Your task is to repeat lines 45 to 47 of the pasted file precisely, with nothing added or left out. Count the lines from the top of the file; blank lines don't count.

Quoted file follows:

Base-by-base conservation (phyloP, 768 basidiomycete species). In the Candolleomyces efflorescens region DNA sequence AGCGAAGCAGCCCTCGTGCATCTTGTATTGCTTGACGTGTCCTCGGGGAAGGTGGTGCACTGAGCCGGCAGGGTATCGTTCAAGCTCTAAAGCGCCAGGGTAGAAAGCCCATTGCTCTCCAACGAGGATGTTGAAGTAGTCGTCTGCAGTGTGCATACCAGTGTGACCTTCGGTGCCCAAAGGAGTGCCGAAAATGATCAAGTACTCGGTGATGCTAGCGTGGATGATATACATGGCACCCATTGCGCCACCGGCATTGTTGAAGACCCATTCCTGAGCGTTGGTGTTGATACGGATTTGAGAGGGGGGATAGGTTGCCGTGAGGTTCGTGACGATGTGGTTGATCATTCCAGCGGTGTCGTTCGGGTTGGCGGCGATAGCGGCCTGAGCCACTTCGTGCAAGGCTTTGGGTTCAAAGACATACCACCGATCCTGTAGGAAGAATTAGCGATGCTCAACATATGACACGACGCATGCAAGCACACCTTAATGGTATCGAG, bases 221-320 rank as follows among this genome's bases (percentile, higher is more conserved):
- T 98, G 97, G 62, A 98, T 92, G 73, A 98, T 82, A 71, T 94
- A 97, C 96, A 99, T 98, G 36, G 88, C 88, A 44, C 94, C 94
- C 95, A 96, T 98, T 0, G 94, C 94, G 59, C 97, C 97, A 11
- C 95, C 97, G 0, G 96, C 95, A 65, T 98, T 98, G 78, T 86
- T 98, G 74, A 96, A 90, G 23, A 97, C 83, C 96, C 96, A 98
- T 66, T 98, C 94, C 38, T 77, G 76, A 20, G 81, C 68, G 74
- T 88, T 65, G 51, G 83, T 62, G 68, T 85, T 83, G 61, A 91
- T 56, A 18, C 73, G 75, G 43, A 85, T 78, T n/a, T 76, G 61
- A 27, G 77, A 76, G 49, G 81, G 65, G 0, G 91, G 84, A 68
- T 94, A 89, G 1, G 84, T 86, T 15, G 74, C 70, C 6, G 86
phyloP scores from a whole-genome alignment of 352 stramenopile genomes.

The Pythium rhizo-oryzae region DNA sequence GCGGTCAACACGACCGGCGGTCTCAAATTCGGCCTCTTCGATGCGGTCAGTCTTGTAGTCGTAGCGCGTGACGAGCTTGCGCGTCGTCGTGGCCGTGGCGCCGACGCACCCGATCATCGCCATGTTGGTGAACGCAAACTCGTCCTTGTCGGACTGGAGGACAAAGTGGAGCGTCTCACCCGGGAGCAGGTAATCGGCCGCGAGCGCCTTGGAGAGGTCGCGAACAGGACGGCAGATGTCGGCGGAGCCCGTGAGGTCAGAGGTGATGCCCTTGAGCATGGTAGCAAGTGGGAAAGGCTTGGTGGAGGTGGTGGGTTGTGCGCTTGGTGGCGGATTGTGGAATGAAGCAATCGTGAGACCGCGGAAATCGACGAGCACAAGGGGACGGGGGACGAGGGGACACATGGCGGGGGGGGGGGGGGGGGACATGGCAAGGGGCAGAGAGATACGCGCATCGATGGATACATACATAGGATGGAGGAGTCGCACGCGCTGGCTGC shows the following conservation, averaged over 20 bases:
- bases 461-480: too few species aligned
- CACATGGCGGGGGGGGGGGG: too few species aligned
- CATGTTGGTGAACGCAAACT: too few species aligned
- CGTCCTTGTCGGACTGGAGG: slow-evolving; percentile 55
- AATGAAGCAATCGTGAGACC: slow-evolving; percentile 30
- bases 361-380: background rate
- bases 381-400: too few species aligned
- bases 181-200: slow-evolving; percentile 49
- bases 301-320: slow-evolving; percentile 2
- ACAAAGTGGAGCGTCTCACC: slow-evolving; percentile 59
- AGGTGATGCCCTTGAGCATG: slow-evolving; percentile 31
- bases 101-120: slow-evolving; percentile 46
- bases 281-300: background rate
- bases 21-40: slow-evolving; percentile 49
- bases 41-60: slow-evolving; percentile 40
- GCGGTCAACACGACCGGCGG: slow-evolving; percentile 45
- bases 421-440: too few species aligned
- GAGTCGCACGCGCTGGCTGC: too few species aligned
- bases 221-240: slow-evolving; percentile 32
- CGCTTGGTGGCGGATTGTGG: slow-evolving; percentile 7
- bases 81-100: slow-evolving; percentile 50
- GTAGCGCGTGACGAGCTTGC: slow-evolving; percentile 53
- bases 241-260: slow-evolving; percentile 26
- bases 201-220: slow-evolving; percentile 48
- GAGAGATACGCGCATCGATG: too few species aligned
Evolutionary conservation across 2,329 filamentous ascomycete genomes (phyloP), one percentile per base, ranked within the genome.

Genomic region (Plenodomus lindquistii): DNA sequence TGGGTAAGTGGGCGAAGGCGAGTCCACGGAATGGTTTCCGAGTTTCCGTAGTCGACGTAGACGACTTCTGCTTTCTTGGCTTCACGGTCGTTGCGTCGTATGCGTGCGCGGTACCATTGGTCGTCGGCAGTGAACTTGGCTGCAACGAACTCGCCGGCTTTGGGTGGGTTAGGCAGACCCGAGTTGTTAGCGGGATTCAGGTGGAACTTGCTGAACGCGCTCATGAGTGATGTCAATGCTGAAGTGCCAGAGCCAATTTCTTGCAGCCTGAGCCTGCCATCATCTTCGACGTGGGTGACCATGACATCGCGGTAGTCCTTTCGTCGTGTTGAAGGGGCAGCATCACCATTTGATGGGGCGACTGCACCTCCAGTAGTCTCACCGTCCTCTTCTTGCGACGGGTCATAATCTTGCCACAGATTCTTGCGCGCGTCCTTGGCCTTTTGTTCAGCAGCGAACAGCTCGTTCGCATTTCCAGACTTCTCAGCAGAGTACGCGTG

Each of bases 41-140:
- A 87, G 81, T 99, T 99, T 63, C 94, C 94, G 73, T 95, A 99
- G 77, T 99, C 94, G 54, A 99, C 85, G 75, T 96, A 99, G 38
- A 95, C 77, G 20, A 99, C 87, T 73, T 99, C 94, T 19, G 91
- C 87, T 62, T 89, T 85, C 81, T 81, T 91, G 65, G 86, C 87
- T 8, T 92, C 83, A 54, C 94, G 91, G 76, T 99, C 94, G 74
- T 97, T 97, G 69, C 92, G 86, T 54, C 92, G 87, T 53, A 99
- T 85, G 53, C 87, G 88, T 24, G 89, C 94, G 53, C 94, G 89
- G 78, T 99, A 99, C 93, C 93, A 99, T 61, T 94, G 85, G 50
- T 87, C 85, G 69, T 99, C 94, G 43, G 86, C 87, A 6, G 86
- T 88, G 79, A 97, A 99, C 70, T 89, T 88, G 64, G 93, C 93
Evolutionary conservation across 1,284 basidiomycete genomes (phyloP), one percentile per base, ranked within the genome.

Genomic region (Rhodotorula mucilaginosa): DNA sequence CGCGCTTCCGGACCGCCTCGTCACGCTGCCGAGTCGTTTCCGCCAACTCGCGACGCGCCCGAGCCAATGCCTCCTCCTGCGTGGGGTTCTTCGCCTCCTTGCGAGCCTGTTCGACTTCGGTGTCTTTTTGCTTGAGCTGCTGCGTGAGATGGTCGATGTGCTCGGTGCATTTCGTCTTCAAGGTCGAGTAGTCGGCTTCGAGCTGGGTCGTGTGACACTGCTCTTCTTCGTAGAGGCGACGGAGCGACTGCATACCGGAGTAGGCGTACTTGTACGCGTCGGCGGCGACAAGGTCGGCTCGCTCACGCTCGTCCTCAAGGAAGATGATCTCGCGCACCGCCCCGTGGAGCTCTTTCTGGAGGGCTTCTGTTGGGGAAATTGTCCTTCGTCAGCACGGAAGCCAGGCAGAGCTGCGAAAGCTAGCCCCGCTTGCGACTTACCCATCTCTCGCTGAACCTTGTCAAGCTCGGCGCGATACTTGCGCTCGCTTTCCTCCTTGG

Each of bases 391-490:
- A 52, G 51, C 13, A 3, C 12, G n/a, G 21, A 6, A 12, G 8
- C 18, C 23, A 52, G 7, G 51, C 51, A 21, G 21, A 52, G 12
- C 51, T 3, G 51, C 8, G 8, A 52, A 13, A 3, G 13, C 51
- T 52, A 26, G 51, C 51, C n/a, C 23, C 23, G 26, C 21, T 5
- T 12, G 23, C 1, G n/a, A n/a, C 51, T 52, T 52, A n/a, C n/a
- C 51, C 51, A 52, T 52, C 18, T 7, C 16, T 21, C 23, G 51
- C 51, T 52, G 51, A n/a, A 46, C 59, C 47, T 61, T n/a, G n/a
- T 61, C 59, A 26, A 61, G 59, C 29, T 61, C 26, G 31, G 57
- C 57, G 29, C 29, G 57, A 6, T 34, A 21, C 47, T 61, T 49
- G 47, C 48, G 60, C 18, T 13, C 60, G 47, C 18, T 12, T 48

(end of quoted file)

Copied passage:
- C 87, T 62, T 89, T 85, C 81, T 81, T 91, G 65, G 86, C 87
- T 8, T 92, C 83, A 54, C 94, G 91, G 76, T 99, C 94, G 74
- T 97, T 97, G 69, C 92, G 86, T 54, C 92, G 87, T 53, A 99